Over the last 2 1/2 years I’ve written about the ups and downs about life as an ex-pat. And let’s face it, most of it (once I got thru the first few months of adjustment) has been pretty glamorous with travel every few weeks to places that most people spend their lives dreaming about. We’ve met amazing people – interesting people with experiences so far beyond the scope of what we’ve seen an done. But it can’t be sunshine and roses all the time unfortunately…
When we moved abroad, one of the biggest concerns for me was establishing friendships. Knowing that I was going to be here for just two years made me wonder just how much of myself I wanted to invest in other people who were also coming and going from Barcelona. It didn’t take me long though to realize that I wanted relationships here and not only did I want them, they are a necessary key to survival.
I’ve met people that have become friends that, let’s be honest, will just be friends while I’m here in Barcelona – they are not relationships that I think can stand the test of time and distance. And then there are others that I believe and hope will last a lifetime, no matter where any of us live. It’s those, of course, that mean the most to me. But like me, most of those people also live a similar life where our time here is temporary. And depending on their contracts, if they are on a sabbatical for a specific length of time, or if they are just ready to move on – their time here is limited like our own.
This has been something of a harder adjustment than most for me. Because my circle of friends is so much smaller here than in the States, when a person leaves, it also leaves a huge hole in my circle. Yes, we’ll still be friends and yes, I still plan to keep in touch (and hopefully come visit all of you!!!) but on an everyday basis, those people won’t be here. I won’t be able to meet up for lunch, dinner, a beach day, etc. They’ll be gone from my everyday life. And given that my close circle is only about a half a dozen people here, when 3 or 4 of them leave in a year, that’s pretty significant.
And those people are dropping like flies this year. Another friend of mine had this problem last year when a huge group of her friends and now I can completely relate. This is something that is going to take time to get used to. At home, I’ve had the same group of friends for years – sure people cycle out of our lives over the course of time, but for the most part, there isn’t much shake up (for me at least) with those relationships. So when I see myself mourning the loss of people that I’ve only known a short while, it’s strange to me in a way. I’ve had to learn to “fast track” my friendships….it’s kind of like speed dating. Either we click or we don’t. There isn’t enough time to play around and decide if I like you or not – first impressions are everything. And while I’ve only known my friends here for a short period of time, relatively speaking, have had a huge impact on my life. Some of us are going thru this experience for the first time while some have been living this life for years.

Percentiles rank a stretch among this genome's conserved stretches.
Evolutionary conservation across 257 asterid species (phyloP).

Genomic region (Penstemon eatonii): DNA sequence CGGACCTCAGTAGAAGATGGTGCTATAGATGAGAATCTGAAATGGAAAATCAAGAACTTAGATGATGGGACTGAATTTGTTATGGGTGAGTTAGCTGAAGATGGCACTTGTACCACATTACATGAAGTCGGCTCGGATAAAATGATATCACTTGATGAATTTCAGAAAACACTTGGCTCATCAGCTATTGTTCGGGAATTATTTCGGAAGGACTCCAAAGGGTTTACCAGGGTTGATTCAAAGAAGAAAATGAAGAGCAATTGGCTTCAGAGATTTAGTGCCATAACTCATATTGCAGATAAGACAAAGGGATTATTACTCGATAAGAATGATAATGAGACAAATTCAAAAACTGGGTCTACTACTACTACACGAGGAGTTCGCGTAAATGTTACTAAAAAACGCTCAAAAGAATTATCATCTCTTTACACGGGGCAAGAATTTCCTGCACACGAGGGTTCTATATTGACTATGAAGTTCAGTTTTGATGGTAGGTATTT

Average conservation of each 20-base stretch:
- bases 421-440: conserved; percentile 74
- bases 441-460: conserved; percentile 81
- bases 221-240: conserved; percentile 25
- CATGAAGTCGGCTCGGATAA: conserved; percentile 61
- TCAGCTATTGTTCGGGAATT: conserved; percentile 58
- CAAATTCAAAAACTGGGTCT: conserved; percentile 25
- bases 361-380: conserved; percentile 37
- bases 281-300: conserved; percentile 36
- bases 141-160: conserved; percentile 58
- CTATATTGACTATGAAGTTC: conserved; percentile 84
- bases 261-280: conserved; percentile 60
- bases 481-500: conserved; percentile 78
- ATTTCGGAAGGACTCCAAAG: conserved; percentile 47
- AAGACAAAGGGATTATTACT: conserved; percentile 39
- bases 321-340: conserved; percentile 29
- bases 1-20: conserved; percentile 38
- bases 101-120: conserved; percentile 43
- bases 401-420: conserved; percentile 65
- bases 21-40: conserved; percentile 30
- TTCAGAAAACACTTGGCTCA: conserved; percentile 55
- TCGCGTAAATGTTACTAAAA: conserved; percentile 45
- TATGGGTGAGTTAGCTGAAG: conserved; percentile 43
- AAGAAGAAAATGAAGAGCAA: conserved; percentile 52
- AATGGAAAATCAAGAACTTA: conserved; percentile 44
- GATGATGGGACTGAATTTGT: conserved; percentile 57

As an adult, I understand why it is that my friends are moving. I expect that they are going to move. I don’t even ask people any more how long they are going to be here because in the end, it doesn’t matter. And either that friendship is going to last beyond Barcelona or unfortunately it won’t – only time and distance will tell. I’m now more willing to invest myself faster and with all my heart if I feel that the relationships have I guess what you’d call potential. That sounds kind of callous in a way, but in this speed dating world, you know pretty quickly if these people are going to make it or break it in your life.
This experience has taught me so much in just 2 1/2 years. I’m open to heartbreak because I know that the time I get with these people will be worth it – that while I will be sad when they leave, the time I’ve had with them made it worthwhile to put myself out there. And eventually I will be the one doing the heartbreaking and leaving bodies behind in the dust as I fly back to US soil for the final time.